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Canada: About a month ago, a class action lawsuit of 30 million dollars was filed against homeopathy

The plaintiffs focused on the claim of the drug manufacturer Biron that the drug contains a certain active substance - duck heart and liver extract - and this substance is not found in the pills at all * The manufacturer will be required to face these claims in court in Canada

Event logo 10:23 - Homeopathic overdose
Event logo 10:23 - Homeopathic overdose

Almost three years ago, during the great hysteria over the swine flu, one of my aunts (Aunt Hava, if you must know) entered a pharmacy in France and asked what should be taken against the disease. The young pharmacist offered her, without blinking twice, a package of Oscillo pills at a price equal to about 15 dollars. The medicine was supposed to protect Aunt Hava from the swine flu.

To this very day, Aunt Hava still tries to use this whole thing as proof of homeopathy's effectiveness. There is no doubt that the medicine worked, as she never contracted the swine flu. Of course, she has never been devoured by a dragon either - living proof that Oscillo also protects against ravenous dragons.

This is an amusing story, especially from the point of view of the Boiron company, which manufactures the homeopathic medicine known by its full name as 'oscillococinum'. If you look at the package, you will see that the active ingredient of Oscillo is an extract of the liver and heart of an Anas Barbariae duck. Want to know how duck liver and heart can cure flu? They probably aren't. Still, we'll ignore the need for proof for a moment, and continue to focus on the active ingredient here. The extract goes through two hundred dilutions, each of which dilutes the original extract a hundredfold. This means that after the first dilution, there is only one drop of active substance for every hundred drops of water. After the second dilution, there is only one drop active, for every 10,000 drops. And so on, and so on.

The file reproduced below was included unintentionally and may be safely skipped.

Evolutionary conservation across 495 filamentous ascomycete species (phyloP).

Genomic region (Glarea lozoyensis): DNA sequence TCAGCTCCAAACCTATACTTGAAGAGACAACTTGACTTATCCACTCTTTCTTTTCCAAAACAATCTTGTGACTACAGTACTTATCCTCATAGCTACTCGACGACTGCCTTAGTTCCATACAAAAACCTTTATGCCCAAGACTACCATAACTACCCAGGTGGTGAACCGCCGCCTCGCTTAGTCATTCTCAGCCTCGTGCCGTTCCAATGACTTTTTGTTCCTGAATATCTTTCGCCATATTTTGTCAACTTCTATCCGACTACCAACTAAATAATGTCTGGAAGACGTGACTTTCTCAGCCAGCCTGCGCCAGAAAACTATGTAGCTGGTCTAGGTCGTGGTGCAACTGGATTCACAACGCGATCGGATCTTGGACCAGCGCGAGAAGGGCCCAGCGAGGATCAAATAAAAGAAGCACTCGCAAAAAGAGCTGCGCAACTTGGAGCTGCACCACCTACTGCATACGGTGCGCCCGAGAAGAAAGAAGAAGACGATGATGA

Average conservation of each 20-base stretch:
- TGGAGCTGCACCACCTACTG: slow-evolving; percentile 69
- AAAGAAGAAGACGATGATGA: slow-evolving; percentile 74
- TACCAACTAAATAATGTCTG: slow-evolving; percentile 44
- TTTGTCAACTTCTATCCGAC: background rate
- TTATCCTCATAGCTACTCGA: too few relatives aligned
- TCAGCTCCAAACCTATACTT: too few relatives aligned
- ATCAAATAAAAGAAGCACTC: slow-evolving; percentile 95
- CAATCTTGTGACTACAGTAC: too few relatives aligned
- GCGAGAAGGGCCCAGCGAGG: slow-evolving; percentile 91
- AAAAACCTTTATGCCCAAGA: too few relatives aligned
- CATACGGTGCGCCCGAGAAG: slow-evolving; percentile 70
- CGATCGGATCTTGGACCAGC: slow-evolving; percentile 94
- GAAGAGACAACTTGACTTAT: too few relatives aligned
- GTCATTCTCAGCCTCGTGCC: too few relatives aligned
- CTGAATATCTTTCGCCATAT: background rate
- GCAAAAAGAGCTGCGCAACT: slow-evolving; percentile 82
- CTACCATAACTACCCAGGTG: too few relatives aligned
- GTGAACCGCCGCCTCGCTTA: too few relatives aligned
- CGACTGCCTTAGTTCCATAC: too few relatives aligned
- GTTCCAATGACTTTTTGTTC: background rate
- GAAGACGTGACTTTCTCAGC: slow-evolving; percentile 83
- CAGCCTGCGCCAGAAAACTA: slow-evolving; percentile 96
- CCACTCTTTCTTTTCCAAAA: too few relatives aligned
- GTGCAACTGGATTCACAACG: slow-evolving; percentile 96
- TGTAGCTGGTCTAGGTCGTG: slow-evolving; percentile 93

After two hundred dilutions, we arrive at a solution that contains, in practice, only water. So according to every physical, chemical and logical law known to mankind.

In this water, Biron moistens pills, which contain one gram of different types of sugar. She sells each of these six pills for about $15, or $2,500 per kilogram. As a comparison, one kilogram of sugar costs around one and a half dollars. I leave it to the intelligent reader to calculate Boiron's profit from the whole story. It's not such a difficult challenge. In fact, it's so easy that at least one sane public body in Canada got annoyed by the fact that Byron was selling preparations worse than grandma's medicine (and certainly less effective than chicken soup), and decided to fight them in the dirtiest way known to mankind. Exactly - he filed a class action lawsuit against them for 30 million dollars.

The lawsuit was filed in collaboration between the Roy-Elliott-O'Connor law firm and the Canadian Research Center. And here's the really interesting part: although the lawsuit contains complaints about the violation of 12 different sections for the protection of innocent customers, the main focus is not that Oscillo is ineffective. If the prosecutors did that, they would fall again into the old trap of proving effectiveness, for which you need studies upon studies. Instead, they focused on Boiron's claim that the medicine contains a certain active substance - duck heart and liver extract - and this substance is not present in the pills at all, according to all the calculations we did a few paragraphs ago. Oscillo contains nothing but sugar, with a little well-distilled water.

This is an ingenious strategy to combat homeopathy. More than anything else, it's entertaining because it throws homeopaths their arguments back. Do you believe that shockingly low dilutions can help? There is no problem with that. Your full right. But you have no right to claim that there is even one atom of the same active substance in the final preparation. And the pharmacist in the store has no right to tell customers that "Oscillo is made from duck liver and heart". she does not. It is made of sugar. only sugar. And everyone - from a child to court judges in Canada - can see the basic logic in this claim.